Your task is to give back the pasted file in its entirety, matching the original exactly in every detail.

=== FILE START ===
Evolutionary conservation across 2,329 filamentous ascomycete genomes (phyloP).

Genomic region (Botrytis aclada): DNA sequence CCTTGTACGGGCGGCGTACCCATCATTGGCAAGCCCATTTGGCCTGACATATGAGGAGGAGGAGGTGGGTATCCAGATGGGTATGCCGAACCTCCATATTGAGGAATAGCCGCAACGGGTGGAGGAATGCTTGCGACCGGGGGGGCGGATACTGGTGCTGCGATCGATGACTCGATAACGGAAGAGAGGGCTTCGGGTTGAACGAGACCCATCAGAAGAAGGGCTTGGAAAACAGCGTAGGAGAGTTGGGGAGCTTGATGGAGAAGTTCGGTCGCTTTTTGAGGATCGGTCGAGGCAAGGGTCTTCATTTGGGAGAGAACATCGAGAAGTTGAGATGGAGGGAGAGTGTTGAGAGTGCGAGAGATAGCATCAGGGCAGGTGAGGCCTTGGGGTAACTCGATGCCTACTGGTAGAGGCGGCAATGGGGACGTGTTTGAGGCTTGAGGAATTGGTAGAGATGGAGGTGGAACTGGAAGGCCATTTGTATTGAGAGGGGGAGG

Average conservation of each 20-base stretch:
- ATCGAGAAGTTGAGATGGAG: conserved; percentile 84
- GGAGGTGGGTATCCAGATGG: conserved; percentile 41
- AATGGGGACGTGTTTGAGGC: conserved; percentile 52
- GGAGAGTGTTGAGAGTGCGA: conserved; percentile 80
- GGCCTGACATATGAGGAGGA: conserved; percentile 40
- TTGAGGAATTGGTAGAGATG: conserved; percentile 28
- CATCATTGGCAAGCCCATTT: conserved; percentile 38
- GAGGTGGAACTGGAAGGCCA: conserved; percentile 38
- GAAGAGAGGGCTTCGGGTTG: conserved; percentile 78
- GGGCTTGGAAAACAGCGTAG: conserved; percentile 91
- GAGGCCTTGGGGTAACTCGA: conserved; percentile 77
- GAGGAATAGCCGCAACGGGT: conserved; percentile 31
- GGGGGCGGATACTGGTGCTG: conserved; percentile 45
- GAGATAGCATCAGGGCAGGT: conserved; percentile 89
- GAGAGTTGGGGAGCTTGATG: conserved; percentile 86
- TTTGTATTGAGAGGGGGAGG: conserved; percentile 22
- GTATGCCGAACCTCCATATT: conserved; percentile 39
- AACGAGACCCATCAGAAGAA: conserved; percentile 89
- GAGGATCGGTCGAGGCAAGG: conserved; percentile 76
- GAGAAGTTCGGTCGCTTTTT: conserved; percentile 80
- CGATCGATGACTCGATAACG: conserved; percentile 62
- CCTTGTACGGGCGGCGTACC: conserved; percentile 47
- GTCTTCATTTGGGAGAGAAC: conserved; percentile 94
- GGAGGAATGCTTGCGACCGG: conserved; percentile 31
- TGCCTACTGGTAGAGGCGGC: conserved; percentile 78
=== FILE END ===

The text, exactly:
Evolutionary conservation across 2,329 filamentous ascomycete genomes (phyloP).

Genomic region (Botrytis aclada): DNA sequence CCTTGTACGGGCGGCGTACCCATCATTGGCAAGCCCATTTGGCCTGACATATGAGGAGGAGGAGGTGGGTATCCAGATGGGTATGCCGAACCTCCATATTGAGGAATAGCCGCAACGGGTGGAGGAATGCTTGCGACCGGGGGGGCGGATACTGGTGCTGCGATCGATGACTCGATAACGGAAGAGAGGGCTTCGGGTTGAACGAGACCCATCAGAAGAAGGGCTTGGAAAACAGCGTAGGAGAGTTGGGGAGCTTGATGGAGAAGTTCGGTCGCTTTTTGAGGATCGGTCGAGGCAAGGGTCTTCATTTGGGAGAGAACATCGAGAAGTTGAGATGGAGGGAGAGTGTTGAGAGTGCGAGAGATAGCATCAGGGCAGGTGAGGCCTTGGGGTAACTCGATGCCTACTGGTAGAGGCGGCAATGGGGACGTGTTTGAGGCTTGAGGAATTGGTAGAGATGGAGGTGGAACTGGAAGGCCATTTGTATTGAGAGGGGGAGG

Average conservation of each 20-base stretch:
- ATCGAGAAGTTGAGATGGAG: conserved; percentile 84
- GGAGGTGGGTATCCAGATGG: conserved; percentile 41
- AATGGGGACGTGTTTGAGGC: conserved; percentile 52
- GGAGAGTGTTGAGAGTGCGA: conserved; percentile 80
- GGCCTGACATATGAGGAGGA: conserved; percentile 40
- TTGAGGAATTGGTAGAGATG: conserved; percentile 28
- CATCATTGGCAAGCCCATTT: conserved; percentile 38
- GAGGTGGAACTGGAAGGCCA: conserved; percentile 38
- GAAGAGAGGGCTTCGGGTTG: conserved; percentile 78
- GGGCTTGGAAAACAGCGTAG: conserved; percentile 91
- GAGGCCTTGGGGTAACTCGA: conserved; percentile 77
- GAGGAATAGCCGCAACGGGT: conserved; percentile 31
- GGGGGCGGATACTGGTGCTG: conserved; percentile 45
- GAGATAGCATCAGGGCAGGT: conserved; percentile 89
- GAGAGTTGGGGAGCTTGATG: conserved; percentile 86
- TTTGTATTGAGAGGGGGAGG: conserved; percentile 22
- GTATGCCGAACCTCCATATT: conserved; percentile 39
- AACGAGACCCATCAGAAGAA: conserved; percentile 89
- GAGGATCGGTCGAGGCAAGG: conserved; percentile 76
- GAGAAGTTCGGTCGCTTTTT: conserved; percentile 80
- CGATCGATGACTCGATAACG: conserved; percentile 62
- CCTTGTACGGGCGGCGTACC: conserved; percentile 47
- GTCTTCATTTGGGAGAGAAC: conserved; percentile 94
- GGAGGAATGCTTGCGACCGG: conserved; percentile 31
- TGCCTACTGGTAGAGGCGGC: conserved; percentile 78